An insurer's ability and power to abuse its fraud capabilities are further enhanced by the contractual tools it has to uncover voluminous details regarding a claimant's alleged losses. Additionally, policyholders are often accused of concealing material facts. An adjuster can pursue concerns over concealment through sworn statements and examinations under oath.

When attention is focused on adjuster concealment, the adjuster's increased discretion to use fraud statutes during claim negotiation becomes even more critical. What happens if an adjuster working on a property loss uses a computer program for estimating personal and real property damage but doesn't disclose this fact to the insured? What if natural disasters (e.g., hurricanes) have significantly raised labor and material costs, but the insurer doesn't update its computerized database to reflect this increase? Would the insured be able to claim that the insurer didn't disclose this information to them? In this situation, an insurer might force the insured into bargaining blindly and accept underpayment. However, since the insured does not have the means to file a lawsuit against the insurer to prove that it conceals the fraud, the deception could go undiscovered. Over-reporting by an insured could lead to fraud charges. However, underpayments by an insurer are more likely to be discovered and punished. This behavior violates the principle of utmost goodness and faith.

Subsections A and C of this Section do not apply to statements made with Actual Malice. [Some statutes substitute "in faith" for "actual malice."

Italicized language in Section A might suggest that the standard to determine whether particular conduct should be reported or not is whether it is "suspicious." Unfortunately, the 2003 publication of the NAIC Antifraud Task Force, "Guidelines to Industry Reporting Suspicious Claims Or Activity to State Fraud Bureaus," skips over the knowledge- and intent requirements of Model Fraud Law.

The statute requires that you "know" or "reasonably believe" there is a fraudulent insurance act to trigger immunity and reporting. "Mere suspicion" refers to "The imagination or apprehension that something is wrong, based on little or no evidence, and without definite proof." Thus, people who appear to have a lot of knowledge about insurance claims or make detailed inquiries about them before buying a policy are some of the indicators that insurance fraud is present.

Therefore, dilettante claims examiners may believe that an ex-regulator who is more knowledgeable about insurance claims than the claimants, or a consumer advocate who makes complex inquiries about coverage, should be reported as suspects. Thus, one might conclude that to avoid suspicion, one must act foolishly and naively by carefully reviewing the extensive list of "red flags."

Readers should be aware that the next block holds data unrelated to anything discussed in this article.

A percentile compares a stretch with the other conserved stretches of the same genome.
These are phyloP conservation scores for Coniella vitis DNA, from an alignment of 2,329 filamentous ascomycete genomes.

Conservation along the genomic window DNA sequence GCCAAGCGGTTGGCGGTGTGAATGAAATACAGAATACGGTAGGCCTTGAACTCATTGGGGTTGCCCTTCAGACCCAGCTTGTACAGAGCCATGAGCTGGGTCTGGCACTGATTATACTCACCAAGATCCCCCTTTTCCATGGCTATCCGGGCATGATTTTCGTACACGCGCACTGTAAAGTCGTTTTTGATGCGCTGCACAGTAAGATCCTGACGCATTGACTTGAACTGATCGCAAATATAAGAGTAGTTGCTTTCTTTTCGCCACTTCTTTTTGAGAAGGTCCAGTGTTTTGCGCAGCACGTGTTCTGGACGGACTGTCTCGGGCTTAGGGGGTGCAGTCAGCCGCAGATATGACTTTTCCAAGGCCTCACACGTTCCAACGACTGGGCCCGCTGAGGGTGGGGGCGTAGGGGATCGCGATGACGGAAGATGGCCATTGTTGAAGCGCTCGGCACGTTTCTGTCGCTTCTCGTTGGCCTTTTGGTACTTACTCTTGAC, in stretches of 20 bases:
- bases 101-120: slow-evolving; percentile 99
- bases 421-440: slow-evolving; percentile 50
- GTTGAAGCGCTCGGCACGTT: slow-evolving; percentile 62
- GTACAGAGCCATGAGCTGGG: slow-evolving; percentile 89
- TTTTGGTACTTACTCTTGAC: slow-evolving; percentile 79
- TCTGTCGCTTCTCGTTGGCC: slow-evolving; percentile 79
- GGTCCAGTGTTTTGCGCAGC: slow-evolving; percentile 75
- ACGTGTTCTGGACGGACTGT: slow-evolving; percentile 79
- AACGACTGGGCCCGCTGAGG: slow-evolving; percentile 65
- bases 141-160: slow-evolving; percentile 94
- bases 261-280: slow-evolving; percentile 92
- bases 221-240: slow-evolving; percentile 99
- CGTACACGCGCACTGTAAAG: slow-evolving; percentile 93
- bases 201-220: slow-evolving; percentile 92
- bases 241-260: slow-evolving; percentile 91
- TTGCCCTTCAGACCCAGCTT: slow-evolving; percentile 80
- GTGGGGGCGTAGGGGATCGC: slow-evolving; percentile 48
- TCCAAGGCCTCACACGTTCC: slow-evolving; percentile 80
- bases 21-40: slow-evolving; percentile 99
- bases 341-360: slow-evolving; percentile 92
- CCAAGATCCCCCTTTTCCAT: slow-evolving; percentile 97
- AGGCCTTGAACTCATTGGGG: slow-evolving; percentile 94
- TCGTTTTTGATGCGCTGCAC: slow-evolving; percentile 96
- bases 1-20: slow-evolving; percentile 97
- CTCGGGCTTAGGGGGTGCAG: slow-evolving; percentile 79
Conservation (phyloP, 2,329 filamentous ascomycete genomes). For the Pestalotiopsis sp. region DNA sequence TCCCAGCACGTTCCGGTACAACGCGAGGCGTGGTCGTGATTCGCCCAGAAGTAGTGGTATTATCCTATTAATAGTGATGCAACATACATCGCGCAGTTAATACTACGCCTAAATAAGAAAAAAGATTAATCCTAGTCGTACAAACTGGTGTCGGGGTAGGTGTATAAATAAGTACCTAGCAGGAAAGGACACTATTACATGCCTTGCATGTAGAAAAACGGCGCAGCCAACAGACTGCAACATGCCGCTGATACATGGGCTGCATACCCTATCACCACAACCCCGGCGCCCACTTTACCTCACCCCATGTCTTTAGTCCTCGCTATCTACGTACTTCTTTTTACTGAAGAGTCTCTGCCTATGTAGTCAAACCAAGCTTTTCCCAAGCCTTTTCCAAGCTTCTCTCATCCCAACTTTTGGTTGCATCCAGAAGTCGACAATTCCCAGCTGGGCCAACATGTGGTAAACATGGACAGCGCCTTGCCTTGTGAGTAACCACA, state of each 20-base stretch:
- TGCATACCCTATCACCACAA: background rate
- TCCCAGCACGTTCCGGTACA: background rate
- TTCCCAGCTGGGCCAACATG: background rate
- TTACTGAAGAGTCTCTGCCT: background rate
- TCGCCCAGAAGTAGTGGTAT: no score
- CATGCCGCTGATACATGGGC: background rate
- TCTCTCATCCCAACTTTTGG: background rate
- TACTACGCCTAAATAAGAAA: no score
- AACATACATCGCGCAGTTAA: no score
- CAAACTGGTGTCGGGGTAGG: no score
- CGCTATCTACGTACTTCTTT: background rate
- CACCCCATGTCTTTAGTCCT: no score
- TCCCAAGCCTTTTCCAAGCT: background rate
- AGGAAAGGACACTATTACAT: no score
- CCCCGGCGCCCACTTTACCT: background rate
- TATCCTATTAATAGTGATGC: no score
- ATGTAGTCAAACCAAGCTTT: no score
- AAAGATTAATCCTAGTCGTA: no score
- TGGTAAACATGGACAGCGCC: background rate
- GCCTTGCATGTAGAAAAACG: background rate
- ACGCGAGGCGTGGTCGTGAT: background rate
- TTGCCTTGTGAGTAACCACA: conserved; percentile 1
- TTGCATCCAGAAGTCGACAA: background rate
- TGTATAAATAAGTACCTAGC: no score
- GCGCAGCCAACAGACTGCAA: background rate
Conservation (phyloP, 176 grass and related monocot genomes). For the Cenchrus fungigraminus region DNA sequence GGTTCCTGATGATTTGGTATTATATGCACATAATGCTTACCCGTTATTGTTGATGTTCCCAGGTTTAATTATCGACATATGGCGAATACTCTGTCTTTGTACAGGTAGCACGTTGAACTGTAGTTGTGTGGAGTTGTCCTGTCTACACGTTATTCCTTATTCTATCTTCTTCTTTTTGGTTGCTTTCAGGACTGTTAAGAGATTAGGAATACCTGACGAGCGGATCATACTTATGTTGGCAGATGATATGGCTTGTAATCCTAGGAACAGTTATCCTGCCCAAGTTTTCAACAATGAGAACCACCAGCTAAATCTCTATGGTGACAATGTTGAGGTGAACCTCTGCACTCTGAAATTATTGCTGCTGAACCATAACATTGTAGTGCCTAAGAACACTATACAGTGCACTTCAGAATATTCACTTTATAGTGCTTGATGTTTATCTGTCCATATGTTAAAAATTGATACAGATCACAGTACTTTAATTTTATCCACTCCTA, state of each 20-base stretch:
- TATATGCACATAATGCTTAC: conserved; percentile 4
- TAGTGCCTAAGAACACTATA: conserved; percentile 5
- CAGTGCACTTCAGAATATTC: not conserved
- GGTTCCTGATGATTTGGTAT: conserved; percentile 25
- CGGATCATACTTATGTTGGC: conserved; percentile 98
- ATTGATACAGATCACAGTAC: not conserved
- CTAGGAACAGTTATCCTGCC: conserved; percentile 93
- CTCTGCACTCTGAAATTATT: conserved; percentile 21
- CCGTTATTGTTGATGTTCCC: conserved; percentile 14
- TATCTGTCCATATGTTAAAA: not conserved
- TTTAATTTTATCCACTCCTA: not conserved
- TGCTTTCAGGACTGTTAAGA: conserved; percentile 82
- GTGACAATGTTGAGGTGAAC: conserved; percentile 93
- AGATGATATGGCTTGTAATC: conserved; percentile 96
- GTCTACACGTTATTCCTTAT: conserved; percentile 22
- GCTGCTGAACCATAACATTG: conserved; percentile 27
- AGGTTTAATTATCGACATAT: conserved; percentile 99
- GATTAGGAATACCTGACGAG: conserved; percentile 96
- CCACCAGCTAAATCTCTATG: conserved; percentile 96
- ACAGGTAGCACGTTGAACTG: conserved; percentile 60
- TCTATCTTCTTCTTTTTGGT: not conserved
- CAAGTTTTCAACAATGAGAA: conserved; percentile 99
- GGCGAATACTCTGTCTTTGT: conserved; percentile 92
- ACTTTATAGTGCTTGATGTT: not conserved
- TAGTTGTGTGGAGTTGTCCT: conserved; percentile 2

Knowing or having a reasonable belief that someone has committed or is about insurance fraud implies that the suspect has been investigated sufficiently thoroughly to be able to believe that the suspect has acted with intent to defraud. A Pennsylvania court found that immunity from reporting fraud was possible because of good faith.

We believe that an insurance company must first conduct a thorough investigation before accusing an insured of fraud.

Bradley v. General Accident Ins. Co., 778 A.2d 707 (Pa. Super. 2001. Regulators may pay attention to this opinion.


Fraud laws have influenced the traditional civil laws that regulate insurance. This has made it possible to combat criminal activity. There are many reasons to embrace this development. 


1See NAIC Model Laws Regulations and Guidelines (NAIC: Kansas City Mo., 2006), 680-1 to 680-26. This includes the model law, state adoptions, and legislative history. In addition, data for the Insurance Information Institute (III) are available at

2The following organizations are dedicated to fighting insurance fraud wholly or partially: National Insurance Crime Bureau, Association of Certified Fraud Examiners, and the Coalition Against Insurance Fraud. The NAIC, NICB, and National Criminal Information Center maintain databases. Individual companies, regulators, and other law enforcement agencies also have access to them. All of these agencies may receive reports on fraudulent acts. See the NAIC's State Insurance Department Antifraud Resources Report 2005-2006 (NAIC February 2006) for statistics on antifraud resources.

Personal Insurance: Underwriting and Marketing Practices, 1st Edition, contains a lengthy list. Appendix 3A. (Malvern Pa., American Institute of Chartered Property-casualty Underwriters/Insurance Institute of America 2005). Also, check out the ACFE and NICB websites. You can download the NAIC publication from the NAIC.